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The injured Hokies cornerback is a team leader as well as a standout defensive back.
The Roanoke Times | File December
Hokies cornerback Antone Exum tore his ACL playing pickup basketball in January. Virginia Tech defensive backs coach Torrian Gray said Monday that Exum has been cleared to play.
Friday, April 5, 2013
BLACKSBURG — In addition to the interceptions and pass breakups, of which there were many, cornerback Antone Exum brought something else to the Virginia Tech defense last season.
“Everything he did,” cornerback Donovan Riley said, “you felt his presence.”
With Exum’s status for the season opener in doubt after tearing an ACL in a pickup game of basketball in January, Virginia Tech will need to find someone to fill that void, both from a leadership standpoint and a positional one.
The Hokies have several candidates for the former, but are looking primarily at a pair of sophomores — Riley and Donaldven Manning — for the latter.
Both played sparingly as true freshmen, going through their respective learning curves, but now might be in line to start at the corner spot opposite Kyle Fuller when the Hokies face two-time defending national champion Alabama at the end of August.
It’s possible that Exum’s rehab won’t be finished by then and that touted five-star signee Kendall Fuller, who won’t enroll at Tech until the summer, won’t be ready to play so soon.
That makes it a big spring for Riley and Manning, who are taking the majority of reps at Exum’s vacated field corner position and could get a leg up on the competition to replace the senior in his absence.
“Those guys were freshmen last year and sometimes it’s tough if you don’t get it,” defensive backs coach Torrian Gray said. “But now that they’ve been through it, I expect those guys to be a lot better this year.”
Riley, a 5-foot-11, 202-pounder from Reistertown, Md., enters the spring atop the depth chart. He played in 12 games last year but mostly on special teams, getting just 22 defensive snaps. His biggest moment came against Florida State, when he intercepted a pass near the end zone to stop a Seminoles drive.
“He was in practice, he competed, he understood our expectations, the sense of urgency of how you practice, all those things,” defensive coordinator Bud Foster said.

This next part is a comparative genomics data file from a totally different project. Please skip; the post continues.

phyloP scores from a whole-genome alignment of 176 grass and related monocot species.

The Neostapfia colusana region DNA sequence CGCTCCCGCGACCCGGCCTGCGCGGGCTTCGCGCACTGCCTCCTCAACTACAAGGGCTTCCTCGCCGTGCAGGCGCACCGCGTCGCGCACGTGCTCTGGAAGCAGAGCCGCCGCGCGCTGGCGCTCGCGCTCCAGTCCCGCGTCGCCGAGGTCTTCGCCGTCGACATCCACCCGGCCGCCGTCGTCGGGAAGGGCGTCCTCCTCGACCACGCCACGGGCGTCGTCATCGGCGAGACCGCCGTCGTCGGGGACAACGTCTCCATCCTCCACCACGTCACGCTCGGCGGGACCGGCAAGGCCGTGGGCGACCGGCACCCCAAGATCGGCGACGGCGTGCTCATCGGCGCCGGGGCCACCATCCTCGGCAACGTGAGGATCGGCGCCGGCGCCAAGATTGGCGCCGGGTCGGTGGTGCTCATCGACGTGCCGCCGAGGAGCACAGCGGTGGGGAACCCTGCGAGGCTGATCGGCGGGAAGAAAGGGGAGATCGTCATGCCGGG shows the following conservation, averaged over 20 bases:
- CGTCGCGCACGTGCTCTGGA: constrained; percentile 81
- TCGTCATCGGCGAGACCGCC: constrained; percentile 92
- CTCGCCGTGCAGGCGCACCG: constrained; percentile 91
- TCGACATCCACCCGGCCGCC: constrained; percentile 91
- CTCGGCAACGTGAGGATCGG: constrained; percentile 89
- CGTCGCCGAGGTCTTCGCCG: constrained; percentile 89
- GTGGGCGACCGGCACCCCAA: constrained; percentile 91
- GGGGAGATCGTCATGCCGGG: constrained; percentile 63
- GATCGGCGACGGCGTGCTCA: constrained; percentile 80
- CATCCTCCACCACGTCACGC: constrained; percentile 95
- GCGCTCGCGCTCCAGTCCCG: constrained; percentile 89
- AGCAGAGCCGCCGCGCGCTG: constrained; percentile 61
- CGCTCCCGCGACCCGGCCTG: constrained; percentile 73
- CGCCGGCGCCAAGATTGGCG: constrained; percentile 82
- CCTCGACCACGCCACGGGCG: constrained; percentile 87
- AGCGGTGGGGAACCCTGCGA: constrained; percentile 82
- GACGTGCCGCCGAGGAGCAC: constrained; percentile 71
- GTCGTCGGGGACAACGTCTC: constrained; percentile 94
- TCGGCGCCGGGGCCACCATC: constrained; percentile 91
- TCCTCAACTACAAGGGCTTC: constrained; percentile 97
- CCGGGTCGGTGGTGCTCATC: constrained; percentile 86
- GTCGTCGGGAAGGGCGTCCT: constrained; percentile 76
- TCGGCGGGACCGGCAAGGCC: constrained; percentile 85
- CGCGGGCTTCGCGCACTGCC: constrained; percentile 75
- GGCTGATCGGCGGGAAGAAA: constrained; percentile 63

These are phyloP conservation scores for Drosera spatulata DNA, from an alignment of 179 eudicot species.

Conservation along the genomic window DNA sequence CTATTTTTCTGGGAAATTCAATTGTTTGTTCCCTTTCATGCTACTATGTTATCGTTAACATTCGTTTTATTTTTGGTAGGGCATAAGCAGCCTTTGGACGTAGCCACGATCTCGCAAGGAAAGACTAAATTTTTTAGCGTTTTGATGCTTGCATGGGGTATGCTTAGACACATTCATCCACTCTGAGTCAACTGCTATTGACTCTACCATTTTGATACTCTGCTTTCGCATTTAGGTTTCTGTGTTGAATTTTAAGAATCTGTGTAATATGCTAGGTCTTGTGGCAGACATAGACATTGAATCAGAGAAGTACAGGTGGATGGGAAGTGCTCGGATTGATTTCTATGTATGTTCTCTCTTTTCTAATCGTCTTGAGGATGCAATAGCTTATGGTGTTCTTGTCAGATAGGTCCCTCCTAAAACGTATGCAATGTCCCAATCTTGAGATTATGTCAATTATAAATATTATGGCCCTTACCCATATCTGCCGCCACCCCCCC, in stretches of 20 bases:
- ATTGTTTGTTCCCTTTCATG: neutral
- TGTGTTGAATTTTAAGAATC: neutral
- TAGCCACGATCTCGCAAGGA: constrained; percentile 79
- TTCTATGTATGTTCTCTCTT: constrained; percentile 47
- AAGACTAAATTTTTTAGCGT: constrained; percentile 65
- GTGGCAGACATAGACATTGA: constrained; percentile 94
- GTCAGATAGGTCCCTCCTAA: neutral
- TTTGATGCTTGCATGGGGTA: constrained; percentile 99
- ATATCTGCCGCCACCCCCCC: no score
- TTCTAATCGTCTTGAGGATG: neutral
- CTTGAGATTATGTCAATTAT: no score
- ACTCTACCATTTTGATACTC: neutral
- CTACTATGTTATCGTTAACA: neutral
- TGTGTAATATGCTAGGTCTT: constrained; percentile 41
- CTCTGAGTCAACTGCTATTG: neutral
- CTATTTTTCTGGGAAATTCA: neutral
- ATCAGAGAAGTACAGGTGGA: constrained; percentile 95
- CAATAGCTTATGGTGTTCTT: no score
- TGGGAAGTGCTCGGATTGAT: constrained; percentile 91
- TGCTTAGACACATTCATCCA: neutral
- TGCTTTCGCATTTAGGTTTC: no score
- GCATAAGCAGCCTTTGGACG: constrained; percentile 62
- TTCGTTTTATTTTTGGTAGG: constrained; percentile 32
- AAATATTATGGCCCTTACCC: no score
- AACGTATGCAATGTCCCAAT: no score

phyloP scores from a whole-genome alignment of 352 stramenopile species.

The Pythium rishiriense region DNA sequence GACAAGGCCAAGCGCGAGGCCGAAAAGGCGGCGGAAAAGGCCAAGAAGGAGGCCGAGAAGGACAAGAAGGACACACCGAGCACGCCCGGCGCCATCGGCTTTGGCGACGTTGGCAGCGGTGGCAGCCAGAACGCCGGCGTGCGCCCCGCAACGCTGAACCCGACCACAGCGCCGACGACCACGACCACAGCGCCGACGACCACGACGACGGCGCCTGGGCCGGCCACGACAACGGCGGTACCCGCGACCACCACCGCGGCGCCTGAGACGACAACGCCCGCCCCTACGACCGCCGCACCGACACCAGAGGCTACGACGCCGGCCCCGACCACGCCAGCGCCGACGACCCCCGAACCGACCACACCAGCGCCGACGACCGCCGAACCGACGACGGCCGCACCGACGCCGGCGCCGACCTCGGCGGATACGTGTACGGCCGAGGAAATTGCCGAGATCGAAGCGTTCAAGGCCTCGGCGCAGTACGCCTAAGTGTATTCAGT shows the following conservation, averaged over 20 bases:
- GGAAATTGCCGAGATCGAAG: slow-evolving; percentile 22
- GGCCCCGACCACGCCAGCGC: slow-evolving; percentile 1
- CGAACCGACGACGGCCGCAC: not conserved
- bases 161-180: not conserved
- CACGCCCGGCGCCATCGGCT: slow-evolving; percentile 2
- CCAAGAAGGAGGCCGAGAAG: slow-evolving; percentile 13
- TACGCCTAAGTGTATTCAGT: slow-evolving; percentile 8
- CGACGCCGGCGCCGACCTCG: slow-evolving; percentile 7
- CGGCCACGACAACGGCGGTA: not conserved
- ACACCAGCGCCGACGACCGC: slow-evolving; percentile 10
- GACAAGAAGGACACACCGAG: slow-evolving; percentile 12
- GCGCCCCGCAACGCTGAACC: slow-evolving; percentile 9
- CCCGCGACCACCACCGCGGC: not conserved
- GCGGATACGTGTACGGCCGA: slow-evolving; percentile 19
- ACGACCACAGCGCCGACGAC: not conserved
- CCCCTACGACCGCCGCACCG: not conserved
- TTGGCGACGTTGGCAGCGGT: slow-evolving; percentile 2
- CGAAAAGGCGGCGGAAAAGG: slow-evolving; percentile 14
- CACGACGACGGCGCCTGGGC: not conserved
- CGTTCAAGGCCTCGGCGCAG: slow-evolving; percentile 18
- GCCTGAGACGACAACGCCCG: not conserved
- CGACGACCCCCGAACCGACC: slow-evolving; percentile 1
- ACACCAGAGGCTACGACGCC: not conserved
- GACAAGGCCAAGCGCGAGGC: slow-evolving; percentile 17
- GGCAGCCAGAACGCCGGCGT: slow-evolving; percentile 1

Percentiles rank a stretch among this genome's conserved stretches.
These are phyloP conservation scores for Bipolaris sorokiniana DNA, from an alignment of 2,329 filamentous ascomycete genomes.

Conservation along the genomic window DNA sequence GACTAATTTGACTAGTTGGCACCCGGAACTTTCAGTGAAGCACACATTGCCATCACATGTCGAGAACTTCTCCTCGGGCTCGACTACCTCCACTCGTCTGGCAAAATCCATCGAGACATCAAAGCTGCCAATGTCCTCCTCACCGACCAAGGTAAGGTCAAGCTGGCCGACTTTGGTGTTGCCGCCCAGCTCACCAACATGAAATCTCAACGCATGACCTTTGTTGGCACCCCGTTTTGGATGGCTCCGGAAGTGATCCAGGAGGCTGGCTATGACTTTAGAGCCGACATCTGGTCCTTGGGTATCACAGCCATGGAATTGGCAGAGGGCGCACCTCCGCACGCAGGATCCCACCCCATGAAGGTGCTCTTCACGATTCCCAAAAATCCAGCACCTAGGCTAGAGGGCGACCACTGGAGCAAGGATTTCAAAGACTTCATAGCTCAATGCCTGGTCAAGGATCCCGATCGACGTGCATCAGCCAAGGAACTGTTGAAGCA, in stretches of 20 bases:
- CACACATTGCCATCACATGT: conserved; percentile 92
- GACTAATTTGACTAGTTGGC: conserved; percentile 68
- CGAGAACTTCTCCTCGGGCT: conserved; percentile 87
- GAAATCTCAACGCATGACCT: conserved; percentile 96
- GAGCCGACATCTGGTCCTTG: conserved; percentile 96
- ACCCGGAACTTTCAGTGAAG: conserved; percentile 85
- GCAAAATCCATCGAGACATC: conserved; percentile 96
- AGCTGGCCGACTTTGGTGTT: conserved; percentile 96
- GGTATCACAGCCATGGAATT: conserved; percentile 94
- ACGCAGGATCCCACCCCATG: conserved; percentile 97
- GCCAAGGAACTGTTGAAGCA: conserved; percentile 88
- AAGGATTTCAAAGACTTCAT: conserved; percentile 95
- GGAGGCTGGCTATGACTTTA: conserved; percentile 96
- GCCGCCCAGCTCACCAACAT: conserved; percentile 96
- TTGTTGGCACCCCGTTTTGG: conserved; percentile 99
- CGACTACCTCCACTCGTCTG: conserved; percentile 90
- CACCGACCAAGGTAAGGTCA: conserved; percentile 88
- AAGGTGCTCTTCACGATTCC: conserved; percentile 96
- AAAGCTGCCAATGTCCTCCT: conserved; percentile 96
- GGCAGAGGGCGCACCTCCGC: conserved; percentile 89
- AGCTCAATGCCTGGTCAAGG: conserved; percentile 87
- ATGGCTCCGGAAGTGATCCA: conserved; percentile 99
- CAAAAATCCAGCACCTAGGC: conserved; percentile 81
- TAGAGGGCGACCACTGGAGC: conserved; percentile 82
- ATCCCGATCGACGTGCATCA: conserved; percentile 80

Mentally, Gray said, Riley is “10 times better than he was last year.”
“I can understand the playbook fully,” Riley said. “I can read the plays and in our meetings, when we’re going over plays and stuff, I can understand it. I don’t have to second-guess myself when I’m out on the field and ask questions, because it comes to me naturally.”
Manning, a 5-foot-9, 174-pounder from Miami, has looked forward to a fresh start after a rocky first year in Blacksburg. After enrolling early, he was thrust into action against Cincinnati when Kyle Fuller got hurt, and got roughed up giving up a key touchdown in the third quarter.
He battled some off-field issues he chalked up to being a freshman, with rumors running rampant that he’d leave the team in November. After chatting with Frank Beamer, he stayed and even traveled with the team to the Russell Athletic Bowl.
“I love Virginia Tech,” Manning said. “I would never want to leave Virginia Tech. I never had thoughts of leaving Virginia Tech. … They all treat me like family.”
Both corners think they’ve advanced their games in specific areas. For Riley, it’s playing in space.
“Coming in, I was hands-on corner,” Riley said. “Now I feel more comfortable playing off man, where I can read the quarterback and read the man at the same time.”
Manning, who was listed as 155 pounds last year, has bulked up to 174, the byproduct of a post-bowl routine that included taking a creatine-based product and eating five meals a day.
“I want to be more aggressive in the run front,” he said. “I don’t want to just be a cover corner. I want to be a corner that can cover and tackle.”
Tech would like to develop both, hoping to avoid the depth problems that limited last year’s secondary, particularly early in the season. When Exum returns, both Riley and Manning could be valuable backups or used in the Hokies’ nickel formation.
“They’re going to get a lot of reps and they’re going to get a chance to grow,” Foster said. “And all of those kids I think have ability. Now they just have to take that next step for us right now.”
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